‘Delayed Gratification’

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15th March, 2023

In today’s day and age of one click purchases & immediately accessible information, instant gratification is seen as the norm though it isn’t always best – in fact, impulse control is an essential life skill. When it comes to achieving your goals, delayed gratification is the skill that will get you there faster.

Delayed gratification means resisting the temptation of an immediate reward, in anticipation that there will be a greater reward later. It’s a powerful tool for learning to live your life with purpose.

According to Freud’s “pleasure principle,” humans are wired to seek pleasure and avoid pain. This is why children seek instant gratification. But as we mature, this desire is tempered by the “reality” principle, or the ability of humans to consider risks versus rewards, by which we’re able to delay fulfillment instead of making a poor decision – especially If the later reward is greater than the one we’d get immediately.

In the 1960s, a Stanford professor Walter Mischel began conducting a series of important psychological studies. During his experiments, Mischel & his team tested hundreds of children around the ages of 4 & 5 years old.

The experiment began by bringing each child into a private room, sitting them down in a chair, and placing a marshmallow on the table in front of them. At this point, the researcher offered a deal to the child.

The researcher told the child that he was going to leave the room and that if the child did not eat the marshmallow while he was away, then they would be rewarded with a second marshmallow.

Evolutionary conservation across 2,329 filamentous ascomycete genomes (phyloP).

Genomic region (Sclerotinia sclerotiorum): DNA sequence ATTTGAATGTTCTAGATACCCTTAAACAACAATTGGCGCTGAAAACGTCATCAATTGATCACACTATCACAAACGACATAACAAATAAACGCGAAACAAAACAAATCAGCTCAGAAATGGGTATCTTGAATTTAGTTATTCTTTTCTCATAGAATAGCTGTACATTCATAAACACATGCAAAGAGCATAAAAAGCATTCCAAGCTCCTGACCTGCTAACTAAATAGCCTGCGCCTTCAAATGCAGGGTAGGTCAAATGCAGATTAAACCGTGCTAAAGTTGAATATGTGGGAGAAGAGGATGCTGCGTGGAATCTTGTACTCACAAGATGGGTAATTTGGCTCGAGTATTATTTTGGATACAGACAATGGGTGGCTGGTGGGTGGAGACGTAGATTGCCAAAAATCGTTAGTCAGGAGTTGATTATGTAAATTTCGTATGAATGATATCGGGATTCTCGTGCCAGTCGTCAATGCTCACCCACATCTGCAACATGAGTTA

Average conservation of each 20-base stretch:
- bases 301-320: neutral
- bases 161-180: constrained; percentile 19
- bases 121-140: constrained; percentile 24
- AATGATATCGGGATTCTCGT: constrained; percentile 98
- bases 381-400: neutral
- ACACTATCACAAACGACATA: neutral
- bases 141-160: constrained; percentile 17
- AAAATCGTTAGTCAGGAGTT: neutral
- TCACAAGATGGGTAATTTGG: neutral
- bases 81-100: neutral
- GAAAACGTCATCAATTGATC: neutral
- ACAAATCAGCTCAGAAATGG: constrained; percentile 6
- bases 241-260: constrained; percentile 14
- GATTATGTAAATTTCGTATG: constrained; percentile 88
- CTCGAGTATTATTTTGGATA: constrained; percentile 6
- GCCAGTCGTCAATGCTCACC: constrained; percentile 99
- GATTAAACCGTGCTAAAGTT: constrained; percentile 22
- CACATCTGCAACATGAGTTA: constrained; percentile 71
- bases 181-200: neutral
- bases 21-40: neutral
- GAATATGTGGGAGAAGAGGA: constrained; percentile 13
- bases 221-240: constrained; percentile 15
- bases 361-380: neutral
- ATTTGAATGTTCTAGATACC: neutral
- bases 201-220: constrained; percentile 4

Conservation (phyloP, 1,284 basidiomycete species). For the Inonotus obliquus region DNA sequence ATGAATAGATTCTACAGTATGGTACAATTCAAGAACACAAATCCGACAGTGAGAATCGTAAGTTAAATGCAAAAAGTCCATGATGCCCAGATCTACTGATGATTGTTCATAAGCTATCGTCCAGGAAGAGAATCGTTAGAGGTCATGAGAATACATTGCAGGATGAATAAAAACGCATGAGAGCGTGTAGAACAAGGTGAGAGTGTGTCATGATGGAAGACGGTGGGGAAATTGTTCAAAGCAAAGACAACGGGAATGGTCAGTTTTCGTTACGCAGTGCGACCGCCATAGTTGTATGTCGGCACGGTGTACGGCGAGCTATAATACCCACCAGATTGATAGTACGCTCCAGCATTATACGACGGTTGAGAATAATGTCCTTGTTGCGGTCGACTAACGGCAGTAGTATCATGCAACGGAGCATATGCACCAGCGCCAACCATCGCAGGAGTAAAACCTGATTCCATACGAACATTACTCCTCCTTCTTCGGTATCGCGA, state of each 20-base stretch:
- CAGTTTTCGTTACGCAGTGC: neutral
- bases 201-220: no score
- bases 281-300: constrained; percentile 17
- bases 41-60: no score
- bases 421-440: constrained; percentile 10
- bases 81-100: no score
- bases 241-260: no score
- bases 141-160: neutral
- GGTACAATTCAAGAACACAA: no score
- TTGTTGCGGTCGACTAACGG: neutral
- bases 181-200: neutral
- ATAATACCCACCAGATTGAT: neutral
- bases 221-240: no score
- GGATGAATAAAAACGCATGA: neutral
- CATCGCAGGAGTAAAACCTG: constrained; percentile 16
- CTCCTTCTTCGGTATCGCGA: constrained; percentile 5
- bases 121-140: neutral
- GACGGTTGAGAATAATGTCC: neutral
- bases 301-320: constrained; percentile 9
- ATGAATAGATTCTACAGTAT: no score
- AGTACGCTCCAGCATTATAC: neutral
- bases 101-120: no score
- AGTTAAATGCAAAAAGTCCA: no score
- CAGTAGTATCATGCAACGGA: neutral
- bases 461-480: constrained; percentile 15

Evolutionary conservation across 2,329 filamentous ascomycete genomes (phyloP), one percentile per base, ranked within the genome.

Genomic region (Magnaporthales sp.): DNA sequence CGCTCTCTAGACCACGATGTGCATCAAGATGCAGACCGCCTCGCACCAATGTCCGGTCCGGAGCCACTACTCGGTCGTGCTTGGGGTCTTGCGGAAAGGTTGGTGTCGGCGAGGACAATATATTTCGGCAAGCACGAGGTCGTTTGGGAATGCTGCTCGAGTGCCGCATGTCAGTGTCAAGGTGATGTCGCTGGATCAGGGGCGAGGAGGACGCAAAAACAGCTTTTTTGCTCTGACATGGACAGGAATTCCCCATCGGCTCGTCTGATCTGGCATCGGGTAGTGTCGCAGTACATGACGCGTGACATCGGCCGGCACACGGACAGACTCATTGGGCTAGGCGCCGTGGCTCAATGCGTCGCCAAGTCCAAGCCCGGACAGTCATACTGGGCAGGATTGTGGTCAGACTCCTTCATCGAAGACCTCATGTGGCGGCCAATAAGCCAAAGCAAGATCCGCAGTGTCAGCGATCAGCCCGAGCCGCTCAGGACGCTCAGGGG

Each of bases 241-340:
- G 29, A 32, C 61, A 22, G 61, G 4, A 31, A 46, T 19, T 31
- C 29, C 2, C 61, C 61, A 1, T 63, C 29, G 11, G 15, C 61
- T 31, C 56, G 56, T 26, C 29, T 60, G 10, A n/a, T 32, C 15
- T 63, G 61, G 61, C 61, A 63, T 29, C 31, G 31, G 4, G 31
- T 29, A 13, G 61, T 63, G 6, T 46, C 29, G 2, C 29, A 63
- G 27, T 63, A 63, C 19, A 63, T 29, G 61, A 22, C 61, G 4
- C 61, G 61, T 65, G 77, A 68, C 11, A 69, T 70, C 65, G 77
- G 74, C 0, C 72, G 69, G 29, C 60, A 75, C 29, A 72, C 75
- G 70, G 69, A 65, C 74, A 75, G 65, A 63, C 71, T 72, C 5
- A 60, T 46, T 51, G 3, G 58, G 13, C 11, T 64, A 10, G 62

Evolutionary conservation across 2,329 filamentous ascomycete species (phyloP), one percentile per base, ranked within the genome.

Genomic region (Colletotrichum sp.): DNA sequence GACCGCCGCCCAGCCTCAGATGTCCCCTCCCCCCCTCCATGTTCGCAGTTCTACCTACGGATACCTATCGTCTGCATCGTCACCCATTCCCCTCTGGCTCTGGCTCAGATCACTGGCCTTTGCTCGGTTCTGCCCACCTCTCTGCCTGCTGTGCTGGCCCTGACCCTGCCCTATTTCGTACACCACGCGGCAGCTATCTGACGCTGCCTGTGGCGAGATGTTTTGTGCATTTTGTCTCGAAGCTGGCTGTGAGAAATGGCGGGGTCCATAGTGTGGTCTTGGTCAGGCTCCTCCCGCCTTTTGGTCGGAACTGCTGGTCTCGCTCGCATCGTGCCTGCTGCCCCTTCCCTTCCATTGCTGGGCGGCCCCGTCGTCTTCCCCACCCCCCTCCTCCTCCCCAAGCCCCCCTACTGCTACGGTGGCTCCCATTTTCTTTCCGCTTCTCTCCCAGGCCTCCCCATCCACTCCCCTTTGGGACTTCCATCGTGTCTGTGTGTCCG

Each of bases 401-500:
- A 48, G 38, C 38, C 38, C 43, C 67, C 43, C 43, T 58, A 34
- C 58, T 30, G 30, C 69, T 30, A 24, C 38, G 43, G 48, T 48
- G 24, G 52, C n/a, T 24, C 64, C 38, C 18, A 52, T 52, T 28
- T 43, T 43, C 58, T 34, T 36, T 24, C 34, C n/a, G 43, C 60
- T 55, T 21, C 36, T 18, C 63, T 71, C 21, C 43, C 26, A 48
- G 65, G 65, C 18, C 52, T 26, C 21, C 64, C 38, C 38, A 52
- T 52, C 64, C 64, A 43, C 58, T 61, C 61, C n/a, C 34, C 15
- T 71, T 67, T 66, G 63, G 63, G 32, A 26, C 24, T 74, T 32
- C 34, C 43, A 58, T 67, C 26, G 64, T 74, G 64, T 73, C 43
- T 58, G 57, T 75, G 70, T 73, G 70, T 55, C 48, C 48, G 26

So the choice was simple: one treat right now or two treats later. The researcher left the room for 15 minutes.

As you can imagine, the footage of the children waiting alone in the room was rather entertaining. Some kids jumped up and ate the first marshmallow as soon as the researcher closed the door. Others wiggled and bounced and scooted in their chairs as they tried to restrain themselves, but eventually gave in to temptation a few minutes later. And finally, a few of the children did manage to wait the entire time.

Published in 1972, this popular study became known as The ‘Marshmallow Experiment.’ The interesting part came years later.

As the years rolled on & the children grew up, the researchers conducted follow up studies and tracked each child’s progress in a number of areas. What they found was surprising.

The children who were willing to delay gratification and waited to receive the second marshmallow ended up having higher SAT scores, lower levels of substance abuse, lower likelihood of obesity, better responses to stress, better social skills as reported by their parents.

The researchers followed each child for more than 40 years & over & over again, the group who waited patiently for the second marshmallow succeeded in whatever capacity they were measuring.

And if you look around, you’ll see this playing out everywhere,

If you delay the gratification of watching TV, you get better sleep.

If you delay the gratification of finishing your workout early or walking those extra steps, then you’ll be fitter. Etc. etc.

Success usually comes down to choosing the pain of discipline over the ease of distraction. And that’s exactly what delayed gratification is all about.

This brings us to an interesting question: Did some children naturally have more self-control, and thus were destined for success? Or can you learn to develop this important trait?

We can train our ability to delay gratification, just like we can train our muscles in the gym. 

Before we go further, let’s clear one thing up: these studies are just one piece of data, a small insight into the story of success. Human behaviour & life in general is a lot more complex than that, so let’s not pretend that one choice a four-year-old makes will determine the rest of his or her life.


The studies do make one thing clear: if you want to succeed at something, at some point you will need to find the ability to be disciplined and take action instead of becoming distracted and doing what’s easy. Success in nearly every field requires you to ignore doing something easier (delaying gratification) in favour of doing something harder.

Delay gratification for better results and stay blessed forever.